I am what I say … or am I?

If you’re an artist, a writer, designer, painter, director, actor … should you keep your thoughts to yourself for risk of discouraging potential fans? Or should you say what you think? In short, how much are artists representative of their art?

Let’s look at some examples.

1) Oscar Wilde – Author, essayist and playwright. Wilde firmly believed art contained no moral Unknowninstruction. “Books are well written, or badly written. That is all.” He thought that whatever meaning the reader interpreted, came from the reader and not the work or the writer. Ironically, Wilde’s own novel was used against him in his trial as proof of his homosexuality. His work might have worked against him at the time but Wilde’s notoriety has helped his work stay canonical. In history, art and artist have been bound, despite that artists protestations.

 

2) Mel Gibson – Actor. A more recent example. In 2006, Gibson reportedly said anti-Semitic mel_gibson320remarks when he was arrested for drunk driving. It was a bad night all round for him on the PR front. No one is contesting that racism is wrong or that drunk driving is dangerous but should the actors actions off screen effect the way you view their films? (Good) Actors are chameleons, slipping their skin to throw themselves into a role, so little of themselves remain in the character. Is there a separation between liking the actor, admitting he’s good at his job, and disliking the man, in this case because he’s a racist? Or are the two too closely linked?

JK3) J.K. Rowling – Author. In more current news, Rowling gave a sizeable contribution to the Scotland ‘Stay Together’ campaign. Arguably, this is much less controversial than the other two examples but raises the same point. Rowling’s support for this political issue has nothing to do with her work. But there are people out there that would turn away from it because they hold the opposite political view, even though this political view would be cited nowhere in her work.

 

These are just three examples but there are tons more, some more controversial than others. Should we view art and artist separately or not? Historically they have been viewed as one and the same and you can see the reasons why. On the one hand, you’re paying these people and you may not want to see them better off for views or actions you disagree with. But there is a case to be made for viewing them separately, you may be paying these people but they’re not politicians (yet). You’re not paying them for their views, you’re paying them for their work, which can have nothing to do with them as a person.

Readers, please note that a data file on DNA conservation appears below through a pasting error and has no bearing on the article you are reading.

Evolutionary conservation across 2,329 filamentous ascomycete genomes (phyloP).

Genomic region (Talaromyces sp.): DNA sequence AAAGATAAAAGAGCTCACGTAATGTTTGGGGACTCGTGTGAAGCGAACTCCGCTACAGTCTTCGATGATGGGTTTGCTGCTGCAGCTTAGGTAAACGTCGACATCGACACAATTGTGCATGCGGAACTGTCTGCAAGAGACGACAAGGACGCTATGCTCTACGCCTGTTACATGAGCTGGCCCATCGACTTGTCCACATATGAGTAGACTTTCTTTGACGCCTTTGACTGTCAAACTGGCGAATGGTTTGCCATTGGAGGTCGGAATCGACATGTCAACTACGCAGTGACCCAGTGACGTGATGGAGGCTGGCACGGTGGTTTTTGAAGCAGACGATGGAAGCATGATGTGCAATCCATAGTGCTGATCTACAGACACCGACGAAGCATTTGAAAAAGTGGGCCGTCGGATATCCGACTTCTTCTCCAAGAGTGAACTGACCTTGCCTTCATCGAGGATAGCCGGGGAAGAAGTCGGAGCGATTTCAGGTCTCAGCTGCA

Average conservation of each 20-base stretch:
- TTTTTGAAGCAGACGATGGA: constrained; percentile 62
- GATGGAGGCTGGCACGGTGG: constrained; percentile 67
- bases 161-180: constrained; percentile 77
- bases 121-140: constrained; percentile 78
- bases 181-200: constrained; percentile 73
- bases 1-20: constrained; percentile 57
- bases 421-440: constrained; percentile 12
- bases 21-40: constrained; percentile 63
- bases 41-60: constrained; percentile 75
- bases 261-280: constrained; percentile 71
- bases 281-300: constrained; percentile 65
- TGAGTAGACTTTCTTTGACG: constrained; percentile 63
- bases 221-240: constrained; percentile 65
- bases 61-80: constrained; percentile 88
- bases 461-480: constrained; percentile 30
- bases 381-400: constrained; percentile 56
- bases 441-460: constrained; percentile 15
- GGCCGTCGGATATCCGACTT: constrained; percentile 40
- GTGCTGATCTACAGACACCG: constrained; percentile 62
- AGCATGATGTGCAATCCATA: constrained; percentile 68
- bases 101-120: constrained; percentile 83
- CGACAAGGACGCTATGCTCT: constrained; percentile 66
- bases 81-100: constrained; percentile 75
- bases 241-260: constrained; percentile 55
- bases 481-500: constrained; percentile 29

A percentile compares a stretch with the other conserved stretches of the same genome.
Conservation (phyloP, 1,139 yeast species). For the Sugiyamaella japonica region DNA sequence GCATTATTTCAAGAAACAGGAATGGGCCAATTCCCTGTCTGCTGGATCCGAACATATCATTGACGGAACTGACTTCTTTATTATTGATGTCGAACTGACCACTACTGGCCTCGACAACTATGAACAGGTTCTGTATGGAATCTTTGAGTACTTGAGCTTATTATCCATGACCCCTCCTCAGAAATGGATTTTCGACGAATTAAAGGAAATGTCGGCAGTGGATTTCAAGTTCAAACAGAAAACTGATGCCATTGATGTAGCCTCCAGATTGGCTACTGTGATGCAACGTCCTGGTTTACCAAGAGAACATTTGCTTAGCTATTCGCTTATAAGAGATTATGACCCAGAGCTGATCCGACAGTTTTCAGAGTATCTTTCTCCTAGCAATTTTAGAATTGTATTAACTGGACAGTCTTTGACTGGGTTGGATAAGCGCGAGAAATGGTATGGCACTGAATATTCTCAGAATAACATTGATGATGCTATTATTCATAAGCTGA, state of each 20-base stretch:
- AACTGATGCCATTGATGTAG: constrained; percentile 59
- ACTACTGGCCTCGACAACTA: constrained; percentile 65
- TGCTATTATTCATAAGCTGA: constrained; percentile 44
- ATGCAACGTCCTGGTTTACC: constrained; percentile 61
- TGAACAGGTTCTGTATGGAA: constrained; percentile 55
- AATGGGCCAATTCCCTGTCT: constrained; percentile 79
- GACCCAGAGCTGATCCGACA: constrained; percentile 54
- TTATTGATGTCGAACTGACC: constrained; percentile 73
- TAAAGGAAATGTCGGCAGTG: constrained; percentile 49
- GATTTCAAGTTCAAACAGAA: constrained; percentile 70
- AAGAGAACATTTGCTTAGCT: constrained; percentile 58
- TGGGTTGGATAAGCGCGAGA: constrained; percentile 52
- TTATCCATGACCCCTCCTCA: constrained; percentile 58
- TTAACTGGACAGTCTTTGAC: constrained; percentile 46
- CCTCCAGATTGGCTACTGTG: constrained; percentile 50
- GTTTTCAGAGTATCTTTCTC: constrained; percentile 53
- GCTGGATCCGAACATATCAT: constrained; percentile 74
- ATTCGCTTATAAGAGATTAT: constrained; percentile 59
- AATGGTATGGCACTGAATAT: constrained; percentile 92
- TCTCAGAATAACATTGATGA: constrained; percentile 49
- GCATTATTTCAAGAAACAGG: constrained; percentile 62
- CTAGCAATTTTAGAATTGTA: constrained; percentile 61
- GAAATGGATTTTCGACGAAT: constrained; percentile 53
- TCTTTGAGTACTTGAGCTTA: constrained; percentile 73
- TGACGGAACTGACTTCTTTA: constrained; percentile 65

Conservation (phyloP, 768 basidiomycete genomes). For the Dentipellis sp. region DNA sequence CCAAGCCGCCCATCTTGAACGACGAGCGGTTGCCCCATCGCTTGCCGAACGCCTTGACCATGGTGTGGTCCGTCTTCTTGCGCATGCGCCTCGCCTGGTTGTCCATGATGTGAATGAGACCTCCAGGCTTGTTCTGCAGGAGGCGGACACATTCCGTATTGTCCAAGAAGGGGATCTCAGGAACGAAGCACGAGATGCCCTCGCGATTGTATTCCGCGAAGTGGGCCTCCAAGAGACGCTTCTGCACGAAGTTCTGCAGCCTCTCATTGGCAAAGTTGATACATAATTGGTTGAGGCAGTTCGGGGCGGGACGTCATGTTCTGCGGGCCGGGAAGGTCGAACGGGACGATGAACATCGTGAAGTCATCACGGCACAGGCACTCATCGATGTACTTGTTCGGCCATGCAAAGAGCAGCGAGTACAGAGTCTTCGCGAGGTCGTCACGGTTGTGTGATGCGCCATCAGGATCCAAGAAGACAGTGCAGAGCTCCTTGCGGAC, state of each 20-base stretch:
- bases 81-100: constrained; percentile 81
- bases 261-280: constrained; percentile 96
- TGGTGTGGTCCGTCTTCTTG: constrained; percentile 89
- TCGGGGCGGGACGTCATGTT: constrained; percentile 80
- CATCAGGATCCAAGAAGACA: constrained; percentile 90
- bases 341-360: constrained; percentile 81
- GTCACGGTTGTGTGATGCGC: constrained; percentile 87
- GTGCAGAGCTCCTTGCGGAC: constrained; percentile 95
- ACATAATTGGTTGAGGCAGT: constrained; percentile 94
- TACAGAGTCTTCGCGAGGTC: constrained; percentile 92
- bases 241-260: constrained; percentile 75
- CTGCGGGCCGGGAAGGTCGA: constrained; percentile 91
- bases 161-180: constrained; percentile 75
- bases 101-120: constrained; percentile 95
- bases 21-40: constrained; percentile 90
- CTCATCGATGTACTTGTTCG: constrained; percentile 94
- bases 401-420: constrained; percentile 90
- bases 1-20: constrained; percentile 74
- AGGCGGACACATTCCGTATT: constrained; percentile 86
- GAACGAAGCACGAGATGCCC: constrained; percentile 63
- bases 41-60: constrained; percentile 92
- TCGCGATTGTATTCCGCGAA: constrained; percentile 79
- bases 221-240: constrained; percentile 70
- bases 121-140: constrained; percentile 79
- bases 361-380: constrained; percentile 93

It’s a fact that you can’t please everybody. Whether it’s your religion, politics or lifestyle choices, you are going to offend somebody … but you can avoid deliberately annoying them (or inciting hatred). Artists in the public eye tread a fine line, sometimes the less controversial you are the better you do, i.e Matt Damon, and sometimes controversy can boost you up, i.e. Oscar Wilde or Miley Cyrus. (I never thought I’d use those two in the same sentence).

I try to separate the artist and the art in my mind but sometimes it’s hard. What about you? Do you think they should be viewed separately? Have you heard something about an artist that made you boycott their work?

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8 thoughts on “I am what I say … or am I?

  1. Miley Cyrus is an example who uses controversy to purposely bolster their career. And there are many others. Which I feel neutral for, except that I find it distasteful and degrading.
    However, I think that an artist should be allowed to have an opinion. Even though their opinions would cause severe consequences. Mainly because if an artist has an opinion people listen, and this can quickly change the over all thoughts of people. But then again, it was a lot of work to become famous, they deserve I think to be allowed to have that extra sway.
    If not for famous people the news stations are swaying opinions.
    So why not famous people?
    One terrific example of something controversial is that Einstein had huge political views and was obviously very important. But he was for communism during the time when communism was considered a threat. So I think it was Hoover who was in office at the time. But there was a lot going at the time to keep him out of the US and quiet about his communist views.

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  2. I immediately thought of the current Amazon/Hachette debate – authors on either side taking public stands against other authors! It’s almost become an indie/small-publisher versus mainstream/traditionally-published war. But I still respect opinions on either side, like I respect authors having the ability to take public stands and raise awareness about an issue just like any other celebrity. If anything, I think it’s almost BETTER when writers do it because writers understand the power of one’s words to create an impact. Taking a stand on an issue helps readers see the writer as a person rather than just a name on a page.

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  3. I think this is a great question and can be boiled down to a smaller scale and how your average authors use Twitter for example. How outspoken should they be? Or should they just be nice polite PR. Machines now they have books on shelves?

    And in answer to your question. Yes. I have been put off artist/s because of behaviour. There are so many about you can afford to go off one or two.

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    • Thanks for comment. I think as a general rule you should use freedom if speech cautiously. It depends whether you are selling yourself as a part of your work in which case a PR machine might be a necessary evil.

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